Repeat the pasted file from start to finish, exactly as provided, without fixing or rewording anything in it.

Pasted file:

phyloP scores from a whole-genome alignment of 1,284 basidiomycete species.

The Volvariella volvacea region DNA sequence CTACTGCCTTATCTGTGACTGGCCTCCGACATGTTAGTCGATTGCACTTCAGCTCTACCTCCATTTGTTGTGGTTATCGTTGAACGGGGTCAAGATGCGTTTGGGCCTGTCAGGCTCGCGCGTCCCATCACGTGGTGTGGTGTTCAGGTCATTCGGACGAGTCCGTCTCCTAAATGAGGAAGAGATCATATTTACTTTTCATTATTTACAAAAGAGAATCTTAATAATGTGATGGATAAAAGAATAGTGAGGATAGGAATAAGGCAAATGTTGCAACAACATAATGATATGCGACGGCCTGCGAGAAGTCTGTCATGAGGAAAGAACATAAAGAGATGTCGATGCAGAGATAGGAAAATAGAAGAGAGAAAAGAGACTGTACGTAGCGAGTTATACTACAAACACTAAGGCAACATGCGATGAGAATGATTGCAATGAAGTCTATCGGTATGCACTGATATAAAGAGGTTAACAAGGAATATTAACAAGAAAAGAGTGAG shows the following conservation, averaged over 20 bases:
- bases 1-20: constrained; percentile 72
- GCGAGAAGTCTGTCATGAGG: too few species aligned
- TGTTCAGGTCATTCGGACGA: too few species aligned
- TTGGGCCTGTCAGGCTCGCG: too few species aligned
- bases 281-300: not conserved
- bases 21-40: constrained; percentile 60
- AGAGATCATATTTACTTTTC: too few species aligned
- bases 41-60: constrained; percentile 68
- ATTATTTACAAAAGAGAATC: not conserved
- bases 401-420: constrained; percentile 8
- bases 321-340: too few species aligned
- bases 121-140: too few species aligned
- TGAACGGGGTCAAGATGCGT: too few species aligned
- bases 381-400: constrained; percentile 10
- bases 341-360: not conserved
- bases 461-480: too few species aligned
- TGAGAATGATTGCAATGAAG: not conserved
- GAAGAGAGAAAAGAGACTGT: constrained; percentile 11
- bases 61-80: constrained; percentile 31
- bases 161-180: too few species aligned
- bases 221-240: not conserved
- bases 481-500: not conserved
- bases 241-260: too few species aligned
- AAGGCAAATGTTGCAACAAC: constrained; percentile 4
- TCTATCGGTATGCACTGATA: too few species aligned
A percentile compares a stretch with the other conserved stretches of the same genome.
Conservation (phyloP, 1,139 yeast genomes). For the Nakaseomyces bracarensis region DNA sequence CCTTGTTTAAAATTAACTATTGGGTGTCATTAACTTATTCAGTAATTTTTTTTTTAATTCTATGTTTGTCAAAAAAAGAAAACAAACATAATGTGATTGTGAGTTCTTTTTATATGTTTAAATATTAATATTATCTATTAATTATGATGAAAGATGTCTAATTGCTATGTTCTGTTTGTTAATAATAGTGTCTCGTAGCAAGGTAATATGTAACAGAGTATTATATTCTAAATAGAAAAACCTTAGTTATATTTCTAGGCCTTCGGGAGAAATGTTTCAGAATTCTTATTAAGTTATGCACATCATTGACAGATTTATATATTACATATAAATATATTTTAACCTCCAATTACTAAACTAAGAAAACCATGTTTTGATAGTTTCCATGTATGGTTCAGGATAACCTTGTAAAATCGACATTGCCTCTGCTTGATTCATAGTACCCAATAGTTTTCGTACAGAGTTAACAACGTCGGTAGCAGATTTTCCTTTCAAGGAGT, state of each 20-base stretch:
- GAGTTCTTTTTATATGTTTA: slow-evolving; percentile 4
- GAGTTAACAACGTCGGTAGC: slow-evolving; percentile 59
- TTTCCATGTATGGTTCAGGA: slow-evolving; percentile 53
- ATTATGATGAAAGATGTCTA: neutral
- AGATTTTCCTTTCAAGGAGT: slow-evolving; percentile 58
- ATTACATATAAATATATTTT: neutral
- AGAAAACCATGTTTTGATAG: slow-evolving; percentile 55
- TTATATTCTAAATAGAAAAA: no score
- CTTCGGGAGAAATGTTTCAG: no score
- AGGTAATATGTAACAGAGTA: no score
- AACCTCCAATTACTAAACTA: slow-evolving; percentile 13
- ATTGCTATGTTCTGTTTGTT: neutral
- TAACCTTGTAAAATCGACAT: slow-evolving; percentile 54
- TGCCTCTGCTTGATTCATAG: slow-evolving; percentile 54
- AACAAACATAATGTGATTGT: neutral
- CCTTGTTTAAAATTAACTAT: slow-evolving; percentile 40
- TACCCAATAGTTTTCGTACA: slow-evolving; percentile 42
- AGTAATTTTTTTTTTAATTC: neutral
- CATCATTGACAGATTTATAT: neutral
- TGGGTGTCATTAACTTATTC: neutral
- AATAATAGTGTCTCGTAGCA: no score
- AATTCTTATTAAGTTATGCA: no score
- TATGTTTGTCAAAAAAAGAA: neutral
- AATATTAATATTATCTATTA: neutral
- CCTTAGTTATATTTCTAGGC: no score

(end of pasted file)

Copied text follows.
phyloP scores from a whole-genome alignment of 1,284 basidiomycete species.

The Volvariella volvacea region DNA sequence CTACTGCCTTATCTGTGACTGGCCTCCGACATGTTAGTCGATTGCACTTCAGCTCTACCTCCATTTGTTGTGGTTATCGTTGAACGGGGTCAAGATGCGTTTGGGCCTGTCAGGCTCGCGCGTCCCATCACGTGGTGTGGTGTTCAGGTCATTCGGACGAGTCCGTCTCCTAAATGAGGAAGAGATCATATTTACTTTTCATTATTTACAAAAGAGAATCTTAATAATGTGATGGATAAAAGAATAGTGAGGATAGGAATAAGGCAAATGTTGCAACAACATAATGATATGCGACGGCCTGCGAGAAGTCTGTCATGAGGAAAGAACATAAAGAGATGTCGATGCAGAGATAGGAAAATAGAAGAGAGAAAAGAGACTGTACGTAGCGAGTTATACTACAAACACTAAGGCAACATGCGATGAGAATGATTGCAATGAAGTCTATCGGTATGCACTGATATAAAGAGGTTAACAAGGAATATTAACAAGAAAAGAGTGAG shows the following conservation, averaged over 20 bases:
- bases 1-20: constrained; percentile 72
- GCGAGAAGTCTGTCATGAGG: too few species aligned
- TGTTCAGGTCATTCGGACGA: too few species aligned
- TTGGGCCTGTCAGGCTCGCG: too few species aligned
- bases 281-300: not conserved
- bases 21-40: constrained; percentile 60
- AGAGATCATATTTACTTTTC: too few species aligned
- bases 41-60: constrained; percentile 68
- ATTATTTACAAAAGAGAATC: not conserved
- bases 401-420: constrained; percentile 8
- bases 321-340: too few species aligned
- bases 121-140: too few species aligned
- TGAACGGGGTCAAGATGCGT: too few species aligned
- bases 381-400: constrained; percentile 10
- bases 341-360: not conserved
- bases 461-480: too few species aligned
- TGAGAATGATTGCAATGAAG: not conserved
- GAAGAGAGAAAAGAGACTGT: constrained; percentile 11
- bases 61-80: constrained; percentile 31
- bases 161-180: too few species aligned
- bases 221-240: not conserved
- bases 481-500: not conserved
- bases 241-260: too few species aligned
- AAGGCAAATGTTGCAACAAC: constrained; percentile 4
- TCTATCGGTATGCACTGATA: too few species aligned
A percentile compares a stretch with the other conserved stretches of the same genome.
Conservation (phyloP, 1,139 yeast genomes). For the Nakaseomyces bracarensis region DNA sequence CCTTGTTTAAAATTAACTATTGGGTGTCATTAACTTATTCAGTAATTTTTTTTTTAATTCTATGTTTGTCAAAAAAAGAAAACAAACATAATGTGATTGTGAGTTCTTTTTATATGTTTAAATATTAATATTATCTATTAATTATGATGAAAGATGTCTAATTGCTATGTTCTGTTTGTTAATAATAGTGTCTCGTAGCAAGGTAATATGTAACAGAGTATTATATTCTAAATAGAAAAACCTTAGTTATATTTCTAGGCCTTCGGGAGAAATGTTTCAGAATTCTTATTAAGTTATGCACATCATTGACAGATTTATATATTACATATAAATATATTTTAACCTCCAATTACTAAACTAAGAAAACCATGTTTTGATAGTTTCCATGTATGGTTCAGGATAACCTTGTAAAATCGACATTGCCTCTGCTTGATTCATAGTACCCAATAGTTTTCGTACAGAGTTAACAACGTCGGTAGCAGATTTTCCTTTCAAGGAGT, state of each 20-base stretch:
- GAGTTCTTTTTATATGTTTA: slow-evolving; percentile 4
- GAGTTAACAACGTCGGTAGC: slow-evolving; percentile 59
- TTTCCATGTATGGTTCAGGA: slow-evolving; percentile 53
- ATTATGATGAAAGATGTCTA: neutral
- AGATTTTCCTTTCAAGGAGT: slow-evolving; percentile 58
- ATTACATATAAATATATTTT: neutral
- AGAAAACCATGTTTTGATAG: slow-evolving; percentile 55
- TTATATTCTAAATAGAAAAA: no score
- CTTCGGGAGAAATGTTTCAG: no score
- AGGTAATATGTAACAGAGTA: no score
- AACCTCCAATTACTAAACTA: slow-evolving; percentile 13
- ATTGCTATGTTCTGTTTGTT: neutral
- TAACCTTGTAAAATCGACAT: slow-evolving; percentile 54
- TGCCTCTGCTTGATTCATAG: slow-evolving; percentile 54
- AACAAACATAATGTGATTGT: neutral
- CCTTGTTTAAAATTAACTAT: slow-evolving; percentile 40
- TACCCAATAGTTTTCGTACA: slow-evolving; percentile 42
- AGTAATTTTTTTTTTAATTC: neutral
- CATCATTGACAGATTTATAT: neutral
- TGGGTGTCATTAACTTATTC: neutral
- AATAATAGTGTCTCGTAGCA: no score
- AATTCTTATTAAGTTATGCA: no score
- TATGTTTGTCAAAAAAAGAA: neutral
- AATATTAATATTATCTATTA: neutral
- CCTTAGTTATATTTCTAGGC: no score